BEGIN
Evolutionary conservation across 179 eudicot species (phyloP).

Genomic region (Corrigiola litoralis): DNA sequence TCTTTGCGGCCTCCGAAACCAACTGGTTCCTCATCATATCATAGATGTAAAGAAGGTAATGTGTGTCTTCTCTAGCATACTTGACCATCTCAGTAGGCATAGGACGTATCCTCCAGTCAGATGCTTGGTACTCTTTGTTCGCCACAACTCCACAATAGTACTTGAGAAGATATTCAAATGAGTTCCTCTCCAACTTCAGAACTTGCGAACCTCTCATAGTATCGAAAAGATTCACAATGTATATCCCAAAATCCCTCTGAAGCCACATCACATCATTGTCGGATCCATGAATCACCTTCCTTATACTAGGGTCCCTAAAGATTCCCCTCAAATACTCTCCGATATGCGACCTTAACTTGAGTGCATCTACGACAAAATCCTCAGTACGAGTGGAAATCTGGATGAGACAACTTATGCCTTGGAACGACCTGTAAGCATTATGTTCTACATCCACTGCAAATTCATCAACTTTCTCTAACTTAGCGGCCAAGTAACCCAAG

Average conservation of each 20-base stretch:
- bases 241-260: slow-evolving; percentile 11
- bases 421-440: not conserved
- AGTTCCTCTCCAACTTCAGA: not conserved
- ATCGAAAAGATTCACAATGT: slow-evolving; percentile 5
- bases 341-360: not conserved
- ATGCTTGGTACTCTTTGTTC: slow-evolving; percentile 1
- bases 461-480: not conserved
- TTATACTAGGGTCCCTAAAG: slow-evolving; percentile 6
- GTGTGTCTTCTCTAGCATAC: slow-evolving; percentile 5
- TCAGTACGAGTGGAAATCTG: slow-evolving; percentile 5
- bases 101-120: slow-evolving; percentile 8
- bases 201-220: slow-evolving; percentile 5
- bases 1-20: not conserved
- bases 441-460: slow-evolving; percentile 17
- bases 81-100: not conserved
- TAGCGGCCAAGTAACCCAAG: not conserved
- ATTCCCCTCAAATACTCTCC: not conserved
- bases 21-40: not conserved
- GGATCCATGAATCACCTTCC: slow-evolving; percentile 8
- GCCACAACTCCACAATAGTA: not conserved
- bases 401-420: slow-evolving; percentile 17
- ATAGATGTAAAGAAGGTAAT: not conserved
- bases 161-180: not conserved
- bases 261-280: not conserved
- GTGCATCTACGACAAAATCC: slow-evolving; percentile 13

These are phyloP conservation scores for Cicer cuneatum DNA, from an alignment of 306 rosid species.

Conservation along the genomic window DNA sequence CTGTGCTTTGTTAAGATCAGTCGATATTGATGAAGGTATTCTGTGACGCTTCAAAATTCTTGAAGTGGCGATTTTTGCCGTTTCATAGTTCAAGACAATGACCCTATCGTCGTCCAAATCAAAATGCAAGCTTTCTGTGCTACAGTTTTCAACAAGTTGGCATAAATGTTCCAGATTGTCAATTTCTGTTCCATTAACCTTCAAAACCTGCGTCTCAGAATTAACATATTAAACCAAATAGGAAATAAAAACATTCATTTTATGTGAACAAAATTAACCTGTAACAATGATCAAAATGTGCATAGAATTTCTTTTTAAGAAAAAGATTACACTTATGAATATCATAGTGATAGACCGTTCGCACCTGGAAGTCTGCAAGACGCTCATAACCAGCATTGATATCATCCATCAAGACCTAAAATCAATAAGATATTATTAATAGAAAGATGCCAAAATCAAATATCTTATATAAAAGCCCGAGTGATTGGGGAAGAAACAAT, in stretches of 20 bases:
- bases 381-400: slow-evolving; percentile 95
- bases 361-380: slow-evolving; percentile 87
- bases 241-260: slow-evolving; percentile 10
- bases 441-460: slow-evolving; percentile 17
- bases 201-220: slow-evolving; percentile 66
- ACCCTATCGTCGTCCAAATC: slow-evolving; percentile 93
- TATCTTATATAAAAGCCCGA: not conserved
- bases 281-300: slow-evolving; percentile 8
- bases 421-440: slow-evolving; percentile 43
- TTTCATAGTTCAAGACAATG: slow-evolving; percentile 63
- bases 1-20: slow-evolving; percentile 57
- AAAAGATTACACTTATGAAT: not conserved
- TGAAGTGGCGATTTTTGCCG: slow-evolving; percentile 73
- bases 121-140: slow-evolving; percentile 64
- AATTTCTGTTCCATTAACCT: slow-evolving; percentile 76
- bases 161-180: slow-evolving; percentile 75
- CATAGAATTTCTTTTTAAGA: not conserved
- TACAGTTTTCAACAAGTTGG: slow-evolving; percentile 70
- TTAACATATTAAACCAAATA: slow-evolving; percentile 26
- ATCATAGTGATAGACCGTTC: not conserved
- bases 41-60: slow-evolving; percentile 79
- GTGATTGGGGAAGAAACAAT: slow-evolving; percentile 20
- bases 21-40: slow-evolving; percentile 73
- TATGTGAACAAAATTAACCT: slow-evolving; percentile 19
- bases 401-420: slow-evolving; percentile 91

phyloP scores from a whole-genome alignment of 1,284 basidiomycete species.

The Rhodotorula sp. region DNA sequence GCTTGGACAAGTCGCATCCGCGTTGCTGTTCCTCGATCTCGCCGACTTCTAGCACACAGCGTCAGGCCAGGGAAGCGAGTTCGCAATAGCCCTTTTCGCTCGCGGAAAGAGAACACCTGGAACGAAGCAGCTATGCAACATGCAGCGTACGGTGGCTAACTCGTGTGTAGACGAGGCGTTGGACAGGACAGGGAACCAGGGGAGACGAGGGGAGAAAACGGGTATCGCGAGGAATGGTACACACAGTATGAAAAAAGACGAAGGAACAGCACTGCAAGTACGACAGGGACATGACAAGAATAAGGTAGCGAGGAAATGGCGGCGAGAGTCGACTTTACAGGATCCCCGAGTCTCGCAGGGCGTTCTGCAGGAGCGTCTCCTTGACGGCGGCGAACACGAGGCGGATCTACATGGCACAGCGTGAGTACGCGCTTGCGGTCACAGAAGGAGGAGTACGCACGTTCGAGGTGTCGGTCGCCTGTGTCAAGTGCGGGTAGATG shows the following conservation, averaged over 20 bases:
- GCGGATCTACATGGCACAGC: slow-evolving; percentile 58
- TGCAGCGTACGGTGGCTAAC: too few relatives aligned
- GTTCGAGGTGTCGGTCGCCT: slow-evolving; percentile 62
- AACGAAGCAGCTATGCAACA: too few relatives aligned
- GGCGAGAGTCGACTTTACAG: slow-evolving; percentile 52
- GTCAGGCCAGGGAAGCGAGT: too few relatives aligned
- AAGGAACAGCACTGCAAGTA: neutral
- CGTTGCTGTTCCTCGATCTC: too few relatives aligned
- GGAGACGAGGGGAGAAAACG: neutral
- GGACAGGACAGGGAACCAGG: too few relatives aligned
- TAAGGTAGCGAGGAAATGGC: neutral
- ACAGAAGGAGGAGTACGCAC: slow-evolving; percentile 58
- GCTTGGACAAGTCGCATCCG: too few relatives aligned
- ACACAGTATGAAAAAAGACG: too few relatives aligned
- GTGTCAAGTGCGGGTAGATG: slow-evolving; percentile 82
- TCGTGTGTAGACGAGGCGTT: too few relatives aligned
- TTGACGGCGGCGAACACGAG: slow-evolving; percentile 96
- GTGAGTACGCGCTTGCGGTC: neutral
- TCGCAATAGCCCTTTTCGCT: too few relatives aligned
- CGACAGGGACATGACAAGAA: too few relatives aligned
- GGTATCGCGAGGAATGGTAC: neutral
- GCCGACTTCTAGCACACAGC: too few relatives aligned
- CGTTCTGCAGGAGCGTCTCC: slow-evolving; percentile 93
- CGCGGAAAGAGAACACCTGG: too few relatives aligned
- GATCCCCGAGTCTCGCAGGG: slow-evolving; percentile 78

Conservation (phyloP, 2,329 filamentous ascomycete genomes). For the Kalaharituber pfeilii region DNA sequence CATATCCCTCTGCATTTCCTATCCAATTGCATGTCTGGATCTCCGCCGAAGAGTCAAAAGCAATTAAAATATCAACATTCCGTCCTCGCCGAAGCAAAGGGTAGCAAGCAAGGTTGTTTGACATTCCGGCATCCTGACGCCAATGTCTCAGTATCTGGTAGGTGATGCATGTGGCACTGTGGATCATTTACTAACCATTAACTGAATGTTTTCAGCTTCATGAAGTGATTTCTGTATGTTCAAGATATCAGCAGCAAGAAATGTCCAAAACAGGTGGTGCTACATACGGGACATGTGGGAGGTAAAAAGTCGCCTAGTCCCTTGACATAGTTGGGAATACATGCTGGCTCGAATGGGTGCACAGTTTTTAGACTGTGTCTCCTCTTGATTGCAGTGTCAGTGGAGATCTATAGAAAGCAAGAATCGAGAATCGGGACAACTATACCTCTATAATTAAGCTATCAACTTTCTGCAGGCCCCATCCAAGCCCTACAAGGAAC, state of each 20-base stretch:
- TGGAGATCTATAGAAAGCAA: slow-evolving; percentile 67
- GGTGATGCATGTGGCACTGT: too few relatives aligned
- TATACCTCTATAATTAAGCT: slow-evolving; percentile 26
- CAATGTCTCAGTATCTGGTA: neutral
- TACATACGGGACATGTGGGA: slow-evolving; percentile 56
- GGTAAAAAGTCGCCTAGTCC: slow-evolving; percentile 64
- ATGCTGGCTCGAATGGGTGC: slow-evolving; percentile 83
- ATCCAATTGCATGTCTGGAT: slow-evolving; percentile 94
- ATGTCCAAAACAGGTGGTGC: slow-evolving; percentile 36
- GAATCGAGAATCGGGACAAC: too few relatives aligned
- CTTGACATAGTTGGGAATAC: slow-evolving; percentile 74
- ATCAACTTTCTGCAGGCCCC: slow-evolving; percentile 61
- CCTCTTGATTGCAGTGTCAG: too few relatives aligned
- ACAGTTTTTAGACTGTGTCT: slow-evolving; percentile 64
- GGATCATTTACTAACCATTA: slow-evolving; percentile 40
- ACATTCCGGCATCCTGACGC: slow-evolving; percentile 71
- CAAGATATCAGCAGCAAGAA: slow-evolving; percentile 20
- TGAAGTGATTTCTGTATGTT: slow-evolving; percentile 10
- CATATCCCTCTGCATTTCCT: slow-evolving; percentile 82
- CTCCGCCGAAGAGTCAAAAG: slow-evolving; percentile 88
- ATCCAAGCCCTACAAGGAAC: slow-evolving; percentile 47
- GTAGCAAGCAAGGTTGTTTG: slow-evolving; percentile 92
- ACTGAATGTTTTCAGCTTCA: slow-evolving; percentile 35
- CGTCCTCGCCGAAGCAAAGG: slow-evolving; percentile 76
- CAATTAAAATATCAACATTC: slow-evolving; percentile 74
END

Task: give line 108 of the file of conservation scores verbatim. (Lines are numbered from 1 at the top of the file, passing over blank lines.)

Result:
- CAATTAAAATATCAACATTC: slow-evolving; percentile 74